In some reviews, people shared with me what they’d like me to do with my story. I was thrilled they had such interest, but I had to stick to my guns. Especially if I wanted to keep them coming back for more. It became a fun kind of … I don’t know, literary edging? As utterly classy as that sounds. I learned not to give the reader a quick fix, but to start slow and escalate. To pull back before a payoff. Then have events explode when they finally did, making it that much more enjoyable.

To connect with so many people is a blessing and a curse, but again, it’s something all authors will have to do. Posting fanfiction is like stepping into the kiddie pool before you put your floaties on for the deep end. Where, you know, there’s even more trolls.



Closely tied with my previous point is this one! Writers need platforms. Having a large following is incredible leverage. A dedicated fan base who loves your work is enticing to an agent or publisher. It means you can sell your work easier than someone who doesn’t have the same level of support. Now, you’d have to be a writer with hundreds of reviews and people following your story to get taken seriously, but it’s definitely good to have in your hand if you’re going all-in.



This is an option I personally wouldn’t do, but some authors have chosen this direction, most notably E.L. James with her 50 Shades of Grey series that started as Twilight fanfiction. I’m certain there are other authors who have done this, created fanfiction and tweaked it enough to send off to an agent or publisher.

Again, not my bag, but if it’s something that gets you writing, it’s something to consider. However, I’d advise pitching original fiction before rehashing someone else’s source material and slapping your name on it. After all, you want to be remembered for your work, don’t you?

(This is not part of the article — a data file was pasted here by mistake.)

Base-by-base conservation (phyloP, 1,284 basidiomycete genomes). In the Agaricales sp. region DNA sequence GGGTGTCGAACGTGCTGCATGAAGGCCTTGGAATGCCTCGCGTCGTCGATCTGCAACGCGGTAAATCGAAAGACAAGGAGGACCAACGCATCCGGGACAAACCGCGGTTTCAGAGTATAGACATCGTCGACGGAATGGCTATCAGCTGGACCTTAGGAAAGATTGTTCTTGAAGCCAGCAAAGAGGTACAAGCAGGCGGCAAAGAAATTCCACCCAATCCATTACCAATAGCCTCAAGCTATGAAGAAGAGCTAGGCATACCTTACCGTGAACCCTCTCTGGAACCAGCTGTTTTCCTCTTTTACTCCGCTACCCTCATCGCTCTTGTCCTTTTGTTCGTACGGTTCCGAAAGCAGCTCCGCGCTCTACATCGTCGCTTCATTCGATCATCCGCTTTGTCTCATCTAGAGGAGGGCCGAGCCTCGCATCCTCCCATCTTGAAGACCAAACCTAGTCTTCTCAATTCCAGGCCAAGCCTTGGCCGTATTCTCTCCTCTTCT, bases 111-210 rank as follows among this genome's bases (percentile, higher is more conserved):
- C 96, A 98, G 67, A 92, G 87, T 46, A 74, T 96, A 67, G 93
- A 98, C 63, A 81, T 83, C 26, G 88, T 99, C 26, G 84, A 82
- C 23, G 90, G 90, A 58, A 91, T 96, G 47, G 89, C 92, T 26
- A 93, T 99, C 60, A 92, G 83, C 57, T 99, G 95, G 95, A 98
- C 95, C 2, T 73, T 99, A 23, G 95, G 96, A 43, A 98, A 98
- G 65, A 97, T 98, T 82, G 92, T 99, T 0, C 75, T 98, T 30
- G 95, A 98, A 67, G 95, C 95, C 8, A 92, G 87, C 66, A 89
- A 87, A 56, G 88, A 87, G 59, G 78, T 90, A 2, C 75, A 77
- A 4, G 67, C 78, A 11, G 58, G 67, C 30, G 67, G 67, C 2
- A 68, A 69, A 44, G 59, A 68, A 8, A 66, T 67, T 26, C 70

That brings me full circle.

I don’t write fanfiction anymore. I haven’t even updated my profile in years. Honestly, I’d rather spend my time writing original fiction. It’s a shame because I know there are many people who love my stories, but it’s not something I can keep up with. Not when I have other goals.

I look back at my incomplete fics with the regret that they’ll probably wind up unfinished, however when I see that I’ve completed a manuscript in their place, I know I made the right decision.

Who knows? Maybe one day I’ll pick up them up again.  But for now, I’m definitely working towards getting my work published. And that’s something to be even more proud of.

Lastly, if anyone is at all curious, here are links to my two fics:

Call of the Mist - (FFXII) A writer from Earth is chosen by Mist to be summoned to Ivalice in order to aid in the restoration of peace.

Divine Machination - (FFXIII) A series of one-shots involving each character's experience facing an Eidolon for the first time.

Thanks for reading!

Take care!


  1. Thanks so much for writing this! Larysia you continue to be such an inspiration to me as it relates to diligence and hard work with writing!

    And you're Fanfic isn't half bad. ;)

    Great as always, My Dear.

    1. Thanks, Eric!

      Very honored and flattered you think so!

      And thanks ;)


  2. Sounds cool, I did something similar before with a friend where we wrote an anime story. Never finished thought and there is a story to how and why we started writing anime. Remind me to tell you one day.

    1. Well, writing is a fun art to dabble in! Any way to be creative is good stuff.